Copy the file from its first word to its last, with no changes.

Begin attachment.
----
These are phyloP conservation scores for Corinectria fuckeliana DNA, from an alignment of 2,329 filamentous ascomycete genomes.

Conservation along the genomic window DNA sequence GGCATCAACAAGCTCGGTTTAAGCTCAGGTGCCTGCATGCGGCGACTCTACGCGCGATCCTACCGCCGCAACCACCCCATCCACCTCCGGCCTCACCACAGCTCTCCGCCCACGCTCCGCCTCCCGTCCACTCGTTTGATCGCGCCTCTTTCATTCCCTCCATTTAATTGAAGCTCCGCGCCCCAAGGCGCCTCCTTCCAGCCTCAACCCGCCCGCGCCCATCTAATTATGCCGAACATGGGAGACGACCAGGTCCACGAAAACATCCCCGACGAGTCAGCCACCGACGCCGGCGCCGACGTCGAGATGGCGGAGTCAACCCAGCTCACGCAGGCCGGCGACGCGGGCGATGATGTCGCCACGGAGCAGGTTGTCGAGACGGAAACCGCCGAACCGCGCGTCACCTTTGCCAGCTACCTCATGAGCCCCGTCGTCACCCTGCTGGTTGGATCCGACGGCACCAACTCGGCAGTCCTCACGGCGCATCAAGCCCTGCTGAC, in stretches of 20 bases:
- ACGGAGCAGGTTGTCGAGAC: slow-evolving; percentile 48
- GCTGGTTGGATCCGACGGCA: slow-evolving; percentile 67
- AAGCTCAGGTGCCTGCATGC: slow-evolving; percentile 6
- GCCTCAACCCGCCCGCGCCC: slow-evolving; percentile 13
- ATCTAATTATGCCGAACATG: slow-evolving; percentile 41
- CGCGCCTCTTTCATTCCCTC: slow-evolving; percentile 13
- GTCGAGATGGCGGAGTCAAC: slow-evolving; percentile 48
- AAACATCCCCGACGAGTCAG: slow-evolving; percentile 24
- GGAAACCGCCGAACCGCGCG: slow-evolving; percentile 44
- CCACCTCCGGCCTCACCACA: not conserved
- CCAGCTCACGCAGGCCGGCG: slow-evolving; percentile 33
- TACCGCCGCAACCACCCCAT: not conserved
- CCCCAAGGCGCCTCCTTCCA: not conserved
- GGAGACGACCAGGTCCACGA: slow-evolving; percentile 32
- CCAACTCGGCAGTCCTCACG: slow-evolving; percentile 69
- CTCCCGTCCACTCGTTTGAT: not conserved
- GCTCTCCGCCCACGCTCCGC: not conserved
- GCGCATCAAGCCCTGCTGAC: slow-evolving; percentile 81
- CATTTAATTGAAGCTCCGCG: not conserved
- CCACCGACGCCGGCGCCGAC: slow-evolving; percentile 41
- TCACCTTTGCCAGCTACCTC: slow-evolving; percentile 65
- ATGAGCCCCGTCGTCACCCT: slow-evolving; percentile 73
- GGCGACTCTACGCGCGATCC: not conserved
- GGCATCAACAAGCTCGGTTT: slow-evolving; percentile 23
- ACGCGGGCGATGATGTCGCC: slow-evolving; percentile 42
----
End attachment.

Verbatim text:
These are phyloP conservation scores for Corinectria fuckeliana DNA, from an alignment of 2,329 filamentous ascomycete genomes.

Conservation along the genomic window DNA sequence GGCATCAACAAGCTCGGTTTAAGCTCAGGTGCCTGCATGCGGCGACTCTACGCGCGATCCTACCGCCGCAACCACCCCATCCACCTCCGGCCTCACCACAGCTCTCCGCCCACGCTCCGCCTCCCGTCCACTCGTTTGATCGCGCCTCTTTCATTCCCTCCATTTAATTGAAGCTCCGCGCCCCAAGGCGCCTCCTTCCAGCCTCAACCCGCCCGCGCCCATCTAATTATGCCGAACATGGGAGACGACCAGGTCCACGAAAACATCCCCGACGAGTCAGCCACCGACGCCGGCGCCGACGTCGAGATGGCGGAGTCAACCCAGCTCACGCAGGCCGGCGACGCGGGCGATGATGTCGCCACGGAGCAGGTTGTCGAGACGGAAACCGCCGAACCGCGCGTCACCTTTGCCAGCTACCTCATGAGCCCCGTCGTCACCCTGCTGGTTGGATCCGACGGCACCAACTCGGCAGTCCTCACGGCGCATCAAGCCCTGCTGAC, in stretches of 20 bases:
- ACGGAGCAGGTTGTCGAGAC: slow-evolving; percentile 48
- GCTGGTTGGATCCGACGGCA: slow-evolving; percentile 67
- AAGCTCAGGTGCCTGCATGC: slow-evolving; percentile 6
- GCCTCAACCCGCCCGCGCCC: slow-evolving; percentile 13
- ATCTAATTATGCCGAACATG: slow-evolving; percentile 41
- CGCGCCTCTTTCATTCCCTC: slow-evolving; percentile 13
- GTCGAGATGGCGGAGTCAAC: slow-evolving; percentile 48
- AAACATCCCCGACGAGTCAG: slow-evolving; percentile 24
- GGAAACCGCCGAACCGCGCG: slow-evolving; percentile 44
- CCACCTCCGGCCTCACCACA: not conserved
- CCAGCTCACGCAGGCCGGCG: slow-evolving; percentile 33
- TACCGCCGCAACCACCCCAT: not conserved
- CCCCAAGGCGCCTCCTTCCA: not conserved
- GGAGACGACCAGGTCCACGA: slow-evolving; percentile 32
- CCAACTCGGCAGTCCTCACG: slow-evolving; percentile 69
- CTCCCGTCCACTCGTTTGAT: not conserved
- GCTCTCCGCCCACGCTCCGC: not conserved
- GCGCATCAAGCCCTGCTGAC: slow-evolving; percentile 81
- CATTTAATTGAAGCTCCGCG: not conserved
- CCACCGACGCCGGCGCCGAC: slow-evolving; percentile 41
- TCACCTTTGCCAGCTACCTC: slow-evolving; percentile 65
- ATGAGCCCCGTCGTCACCCT: slow-evolving; percentile 73
- GGCGACTCTACGCGCGATCC: not conserved
- GGCATCAACAAGCTCGGTTT: slow-evolving; percentile 23
- ACGCGGGCGATGATGTCGCC: slow-evolving; percentile 42